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Book Review: Sword of the Gods by Bruce Cordell

Genre: Heroic Fantasy, Shared World
Mass Market Paperback: 352 pages
Publisher: Wizards of the Coast
Publication Date: April 5, 2011
ISBN-10: 0786957395
ISBN-13: 978-0786957392
Author Website: Bruce Cordell

Would you want to wake up on a strange altar in the middle of nowhere, not knowing who you were or why a minor demon is gnawing on you? I certainly wouldn’t, but unfortunately for our hero Demascus, this is just how his story begins in Sword of the Gods.

The tale is part of the Abyssal Plague series, which spans all of Wizards of the Coast’s novel properties. The series focuses on demons from a dead universe that invade the various universes of Dungeons and Dragons (Dark Sun, Eberron, D&D, Forgotten Realms). Each is written as a stand-alone novel but are linked by the demonic nature of the foe each hero faces.

Set in the Forgotten Realms, this novel by award winning game designer Bruce Cordell glistens with action adventure. Taking place in The Year of the Ageless One (1479 DR) the tale follows pale-skinned Demascus as he encounters and befriends a pawnshop owner named Chant and gains the assistance of a superb thief named Riltana. Chant and Demascus bond early when Demascus arrives at Chant’s shop by coincidence – only to find that the self he has lost placed a magic scarf into Chant’s safekeeping. Riltana, on the other hand, is initially in opposition to Demascus when she steals that very scarf until a near-death encounter changes her mind about which side she is on.

Wanting to discover his true identity, Demascus first takes a commission to broach a mad wizard’s tower for the genasi (half-human, half elemental force) led Firestorm Cabal – only to find that the answers he seeks are hidden within the Cabal itself and the demon who stalks its halls in genasi guise.

Over the course of the novel, Demascus slowly begins to realize his true nature and his role to play on Faerun. This is both the novel’s strength and its detriment. By having Demascus be without memory, Cordell is able to explore the Realms a little, and also introduce concepts to readers unfamiliar with its design. On the other hand, it also makes Demascus lack motivation, makes the reader wonder what the point of all Demascus and Chant’s running around is for.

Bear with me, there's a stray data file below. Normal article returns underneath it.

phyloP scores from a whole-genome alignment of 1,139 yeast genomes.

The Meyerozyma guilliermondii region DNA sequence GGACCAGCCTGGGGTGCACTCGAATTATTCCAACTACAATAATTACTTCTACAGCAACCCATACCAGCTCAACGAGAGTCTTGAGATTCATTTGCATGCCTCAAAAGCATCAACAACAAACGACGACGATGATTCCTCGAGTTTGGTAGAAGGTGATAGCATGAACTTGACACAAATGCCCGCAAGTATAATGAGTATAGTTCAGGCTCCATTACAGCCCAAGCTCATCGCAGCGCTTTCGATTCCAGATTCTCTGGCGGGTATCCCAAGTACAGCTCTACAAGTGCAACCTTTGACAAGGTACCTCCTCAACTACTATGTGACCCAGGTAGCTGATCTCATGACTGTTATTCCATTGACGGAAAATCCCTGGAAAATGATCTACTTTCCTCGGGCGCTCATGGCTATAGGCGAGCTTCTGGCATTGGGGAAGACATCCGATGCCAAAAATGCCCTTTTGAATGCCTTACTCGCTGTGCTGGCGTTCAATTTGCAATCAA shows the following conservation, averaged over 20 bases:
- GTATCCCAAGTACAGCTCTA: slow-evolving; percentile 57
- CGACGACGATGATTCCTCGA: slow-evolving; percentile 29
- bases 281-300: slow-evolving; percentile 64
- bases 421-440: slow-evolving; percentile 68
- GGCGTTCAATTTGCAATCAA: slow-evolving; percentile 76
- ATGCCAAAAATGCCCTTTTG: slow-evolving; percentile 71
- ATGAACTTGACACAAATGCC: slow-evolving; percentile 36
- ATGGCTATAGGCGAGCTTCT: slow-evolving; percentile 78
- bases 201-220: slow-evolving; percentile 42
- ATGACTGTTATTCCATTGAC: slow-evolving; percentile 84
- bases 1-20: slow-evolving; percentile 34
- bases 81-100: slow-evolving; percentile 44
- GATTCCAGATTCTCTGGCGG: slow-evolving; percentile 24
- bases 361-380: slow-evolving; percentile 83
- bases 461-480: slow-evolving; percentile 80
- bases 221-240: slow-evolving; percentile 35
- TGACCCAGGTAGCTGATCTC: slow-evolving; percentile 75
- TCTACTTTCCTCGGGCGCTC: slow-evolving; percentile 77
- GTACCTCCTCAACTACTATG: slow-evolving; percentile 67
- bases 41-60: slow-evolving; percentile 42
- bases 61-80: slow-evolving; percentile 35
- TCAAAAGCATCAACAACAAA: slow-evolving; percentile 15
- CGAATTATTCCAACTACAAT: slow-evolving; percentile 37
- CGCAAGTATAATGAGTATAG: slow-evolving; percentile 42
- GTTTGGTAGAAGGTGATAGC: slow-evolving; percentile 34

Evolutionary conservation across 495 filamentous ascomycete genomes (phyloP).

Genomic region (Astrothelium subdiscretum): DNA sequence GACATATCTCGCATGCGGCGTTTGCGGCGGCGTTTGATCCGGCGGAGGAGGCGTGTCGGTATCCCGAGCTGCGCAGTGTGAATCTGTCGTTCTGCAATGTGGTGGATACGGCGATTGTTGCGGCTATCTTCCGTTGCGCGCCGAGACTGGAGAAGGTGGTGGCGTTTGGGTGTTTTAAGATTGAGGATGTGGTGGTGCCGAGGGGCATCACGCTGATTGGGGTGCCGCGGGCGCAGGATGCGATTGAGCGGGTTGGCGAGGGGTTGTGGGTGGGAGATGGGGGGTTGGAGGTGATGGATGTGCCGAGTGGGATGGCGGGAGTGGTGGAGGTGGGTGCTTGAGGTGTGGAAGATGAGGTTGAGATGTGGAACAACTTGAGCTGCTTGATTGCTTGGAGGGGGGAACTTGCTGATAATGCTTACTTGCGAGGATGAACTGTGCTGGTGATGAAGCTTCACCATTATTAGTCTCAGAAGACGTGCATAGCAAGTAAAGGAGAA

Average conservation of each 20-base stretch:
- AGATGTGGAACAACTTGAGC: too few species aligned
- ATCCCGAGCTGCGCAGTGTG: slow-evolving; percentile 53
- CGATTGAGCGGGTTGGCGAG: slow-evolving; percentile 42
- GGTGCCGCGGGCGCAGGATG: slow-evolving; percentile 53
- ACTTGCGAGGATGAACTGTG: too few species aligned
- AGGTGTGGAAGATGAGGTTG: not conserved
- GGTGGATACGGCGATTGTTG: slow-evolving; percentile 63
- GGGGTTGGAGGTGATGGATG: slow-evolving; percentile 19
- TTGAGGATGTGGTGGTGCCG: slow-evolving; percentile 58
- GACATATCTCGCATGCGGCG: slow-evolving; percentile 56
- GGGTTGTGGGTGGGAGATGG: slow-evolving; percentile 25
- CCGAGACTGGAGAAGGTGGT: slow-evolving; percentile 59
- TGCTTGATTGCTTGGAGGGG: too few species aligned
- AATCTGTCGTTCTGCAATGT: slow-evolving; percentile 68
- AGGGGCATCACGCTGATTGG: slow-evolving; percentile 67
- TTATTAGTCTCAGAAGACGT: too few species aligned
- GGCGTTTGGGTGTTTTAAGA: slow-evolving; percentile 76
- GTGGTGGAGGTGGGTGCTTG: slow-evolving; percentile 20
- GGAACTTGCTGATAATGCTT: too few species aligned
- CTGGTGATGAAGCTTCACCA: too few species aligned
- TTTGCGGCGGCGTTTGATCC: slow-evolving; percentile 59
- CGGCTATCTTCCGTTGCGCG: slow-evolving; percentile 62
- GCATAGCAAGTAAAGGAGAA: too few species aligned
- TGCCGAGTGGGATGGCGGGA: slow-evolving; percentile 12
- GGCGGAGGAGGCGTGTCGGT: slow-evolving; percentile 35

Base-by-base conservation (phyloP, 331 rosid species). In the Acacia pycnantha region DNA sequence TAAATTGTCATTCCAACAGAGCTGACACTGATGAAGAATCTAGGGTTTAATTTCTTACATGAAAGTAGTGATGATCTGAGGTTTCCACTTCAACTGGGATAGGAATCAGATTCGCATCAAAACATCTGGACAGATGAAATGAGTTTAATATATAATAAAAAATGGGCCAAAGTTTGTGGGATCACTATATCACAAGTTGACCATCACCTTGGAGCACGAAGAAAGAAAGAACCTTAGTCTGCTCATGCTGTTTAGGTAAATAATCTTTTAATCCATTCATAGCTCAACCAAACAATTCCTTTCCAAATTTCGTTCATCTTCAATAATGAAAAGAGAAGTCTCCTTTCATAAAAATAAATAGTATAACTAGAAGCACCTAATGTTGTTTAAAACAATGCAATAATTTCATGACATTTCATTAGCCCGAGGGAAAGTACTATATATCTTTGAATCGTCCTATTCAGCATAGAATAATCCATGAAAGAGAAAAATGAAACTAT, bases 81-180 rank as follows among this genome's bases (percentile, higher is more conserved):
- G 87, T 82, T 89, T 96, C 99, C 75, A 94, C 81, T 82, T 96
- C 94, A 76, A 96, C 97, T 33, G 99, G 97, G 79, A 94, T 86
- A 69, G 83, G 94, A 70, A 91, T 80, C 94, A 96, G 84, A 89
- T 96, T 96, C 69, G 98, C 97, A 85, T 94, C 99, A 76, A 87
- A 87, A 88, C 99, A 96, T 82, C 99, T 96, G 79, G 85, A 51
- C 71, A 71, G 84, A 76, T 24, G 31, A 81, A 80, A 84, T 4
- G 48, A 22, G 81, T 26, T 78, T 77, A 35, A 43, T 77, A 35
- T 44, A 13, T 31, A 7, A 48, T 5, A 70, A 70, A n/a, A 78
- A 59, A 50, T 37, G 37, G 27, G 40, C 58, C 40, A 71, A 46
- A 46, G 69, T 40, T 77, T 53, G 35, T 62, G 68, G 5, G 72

And what is up with the pawnshop owner (who is under threat of blackmail) running around with a brain-addled scarf-wielding white guy? For a person running a business in debt he takes an awful chance on Demascus by closing his shop and having adventures, a characterization I found hard to believe.
Yet, this is minor oddity of character is alleviated by the fun fight scenes. Cordell is a student of the martial arts and it shows. He is able to describe Demascus overpowering a villain vividly and with accuracy that makes it believable and awesome. I mean, killing a guy with a scarf? Who would have thought that could be as fun to read as the hacking of the sword? Not to diminish Demascus’ prowess with the sword, which he also uses on occasion.

Cordell does bother me as a reader with his word choice. He will sometimes use modern idioms or terminology in the dialogue of this sword and sorcery, and it would take me out of the tone and setting. The world is a fantasy one, littered with the impossible. The highest tech is usually the point of a sword, and most things we would do by technology are completed by magic. When a character makes a statement or uses a word that does not fit my notion of heroic fantasy, I was thrust from the narrative and had to carefully regain its thread.

However, Cordell writes a pretty good fake-out into the story. To tell you what it is would ruin the effect, but suffice it to say that the plot seems to be going one direction, in typical and tropish fashion, then jukes left at the last minute to turn the story into something more than a standard dungeon crawl. There is a great thesis/antithesis, yin/yang theme running throughout, which is not obvious until quite late in the novel, even though Cordell gives us enough hints that I should have figured it out. Me, I was fooled by the “who am I?” motivation of Demascus and his hacking and slashing his way to answers through the Firestorm Cabal.

All in all, it’s a pretty good heroic fantasy. I’ve read better, but I still enjoyed reading it. Those new to the Forgotten Realms may like it. Cordell occasionally goes into game designer mode to explain some aspect of the Realms I hadn’t understood before. In this way, Sword of the Gods uses some of the lesser beings and races and explains their fit into the warp and weft of the world. I learned more about the city of Airspur and the nature of devas from this work than any post-Spellplague novel yet.

Cordell does it all while telling a legend that hits all the high notes of heroic fantasy. Strange, enigmatic hero? Check. Noble companions by his side? Check. A diabolical villain from the nether reaches of another universe? Check. Lots of action? Check. Surprises to be discovered? Check. Worth reading? Definitely.